100 Years of Insulin: The Aberdeen Story
Online Exhibition –
The first successful treatment of a diabetic patient with insulin was 100 years ago on January 23, 2022. While this treatment took performed in Toronto, Canada, two Aberdonians played a pivotal role in this great scientific breakthrough and its life-saving application here in Aberdeen.
John Macleod (1876-1935), a well-known research physiologist, led the Toronto team that successfully created practical insulin, for which he shared the Nobel Prize. Robin Lawrence (1892-1968), a doctor who was one of the first people to get the miracle medicine, went on to co-found Diabetes UK. He advocated for more chances in life, financial assistance with treatment costs, and acknowledgement that persons with diabetes can live full and productive lives.
To commemorate the centenary, the Aberdeen Archives, Gallery and Museum has created an online presentation that features a selection of artefacts from the Aberdeen Archives, Gallery & Museums collection, as well as an illustrated talk on the discovery of insulin by retired consultant Dr Ken McHardy, formerly of Aberdeen Royal Infirmary.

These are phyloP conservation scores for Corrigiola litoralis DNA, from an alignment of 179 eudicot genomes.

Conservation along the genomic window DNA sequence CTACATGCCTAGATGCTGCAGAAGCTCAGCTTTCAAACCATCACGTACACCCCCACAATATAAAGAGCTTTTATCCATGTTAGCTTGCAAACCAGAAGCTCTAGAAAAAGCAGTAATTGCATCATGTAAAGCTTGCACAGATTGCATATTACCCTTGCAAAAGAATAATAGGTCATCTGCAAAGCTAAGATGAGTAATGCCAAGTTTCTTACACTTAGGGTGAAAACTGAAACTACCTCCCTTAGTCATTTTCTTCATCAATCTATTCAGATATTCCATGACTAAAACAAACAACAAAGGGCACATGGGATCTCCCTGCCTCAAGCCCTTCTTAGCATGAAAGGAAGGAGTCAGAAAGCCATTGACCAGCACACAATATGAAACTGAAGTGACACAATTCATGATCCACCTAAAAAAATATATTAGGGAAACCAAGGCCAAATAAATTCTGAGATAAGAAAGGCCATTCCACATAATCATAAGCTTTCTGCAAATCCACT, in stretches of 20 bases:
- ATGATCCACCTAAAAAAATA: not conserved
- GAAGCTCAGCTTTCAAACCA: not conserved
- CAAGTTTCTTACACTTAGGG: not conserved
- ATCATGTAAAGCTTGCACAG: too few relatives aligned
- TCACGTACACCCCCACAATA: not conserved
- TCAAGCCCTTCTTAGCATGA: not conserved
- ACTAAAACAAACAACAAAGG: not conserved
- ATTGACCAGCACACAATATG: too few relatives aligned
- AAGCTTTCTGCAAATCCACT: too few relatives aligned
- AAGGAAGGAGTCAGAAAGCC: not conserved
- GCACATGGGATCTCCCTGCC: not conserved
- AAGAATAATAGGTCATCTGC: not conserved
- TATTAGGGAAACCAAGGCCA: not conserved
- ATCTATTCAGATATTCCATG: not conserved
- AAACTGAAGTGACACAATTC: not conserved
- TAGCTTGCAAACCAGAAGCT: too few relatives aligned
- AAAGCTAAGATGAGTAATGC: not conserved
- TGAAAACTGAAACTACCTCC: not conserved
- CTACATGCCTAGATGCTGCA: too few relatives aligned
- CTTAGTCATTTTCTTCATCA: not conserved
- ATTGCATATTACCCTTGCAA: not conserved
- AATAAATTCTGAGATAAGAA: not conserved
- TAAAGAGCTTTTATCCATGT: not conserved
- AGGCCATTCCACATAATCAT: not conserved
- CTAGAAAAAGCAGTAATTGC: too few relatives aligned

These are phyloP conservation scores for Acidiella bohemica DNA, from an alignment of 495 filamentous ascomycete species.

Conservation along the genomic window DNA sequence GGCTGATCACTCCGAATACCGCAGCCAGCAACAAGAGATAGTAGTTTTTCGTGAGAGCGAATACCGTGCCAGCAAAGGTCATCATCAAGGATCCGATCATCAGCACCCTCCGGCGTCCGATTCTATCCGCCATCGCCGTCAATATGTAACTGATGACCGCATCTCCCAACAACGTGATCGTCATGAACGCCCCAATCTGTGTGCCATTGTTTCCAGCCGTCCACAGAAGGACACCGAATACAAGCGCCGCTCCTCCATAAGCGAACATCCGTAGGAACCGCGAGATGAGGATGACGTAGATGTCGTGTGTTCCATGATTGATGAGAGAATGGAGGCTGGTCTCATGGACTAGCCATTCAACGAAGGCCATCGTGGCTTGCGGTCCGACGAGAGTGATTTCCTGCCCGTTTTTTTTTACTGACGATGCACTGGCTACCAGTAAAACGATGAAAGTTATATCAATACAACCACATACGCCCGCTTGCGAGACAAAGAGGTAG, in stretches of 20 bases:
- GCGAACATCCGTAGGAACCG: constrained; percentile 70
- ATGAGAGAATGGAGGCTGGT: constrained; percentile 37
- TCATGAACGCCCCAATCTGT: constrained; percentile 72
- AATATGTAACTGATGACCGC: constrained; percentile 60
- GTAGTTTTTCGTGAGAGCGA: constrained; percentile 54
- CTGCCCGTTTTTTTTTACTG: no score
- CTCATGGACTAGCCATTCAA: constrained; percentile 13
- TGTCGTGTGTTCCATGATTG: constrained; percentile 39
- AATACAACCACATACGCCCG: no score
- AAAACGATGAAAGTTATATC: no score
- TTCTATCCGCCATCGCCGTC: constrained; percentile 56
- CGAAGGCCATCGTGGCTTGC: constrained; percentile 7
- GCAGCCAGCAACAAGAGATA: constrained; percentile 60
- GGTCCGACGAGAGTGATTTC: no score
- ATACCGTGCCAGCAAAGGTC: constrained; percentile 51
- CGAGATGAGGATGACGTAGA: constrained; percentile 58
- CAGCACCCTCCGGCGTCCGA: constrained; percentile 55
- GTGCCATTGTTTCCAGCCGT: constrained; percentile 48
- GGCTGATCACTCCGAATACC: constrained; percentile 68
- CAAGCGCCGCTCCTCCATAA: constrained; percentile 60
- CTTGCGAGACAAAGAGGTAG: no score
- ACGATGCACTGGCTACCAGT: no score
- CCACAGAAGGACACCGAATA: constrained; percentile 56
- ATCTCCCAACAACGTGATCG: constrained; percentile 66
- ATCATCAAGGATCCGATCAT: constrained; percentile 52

The Aberdeen Archives, Gallery and Museum would also like to thank Heather Hagan and Richard Bemand for responding to their request for people to share their diabetes stories. Their guest blogs demonstrate how important insulin remains for millions of people around the world. You can also listen to Martin Scivier reflect on a selection of the insulin-related objects in their collections in short audio memories.
To explore the Aberdeen narrative further, have a look at the commemorative plaques and utilise their trail to identify city landmarks that relate to the lives and achievements of these outstanding Aberdonians.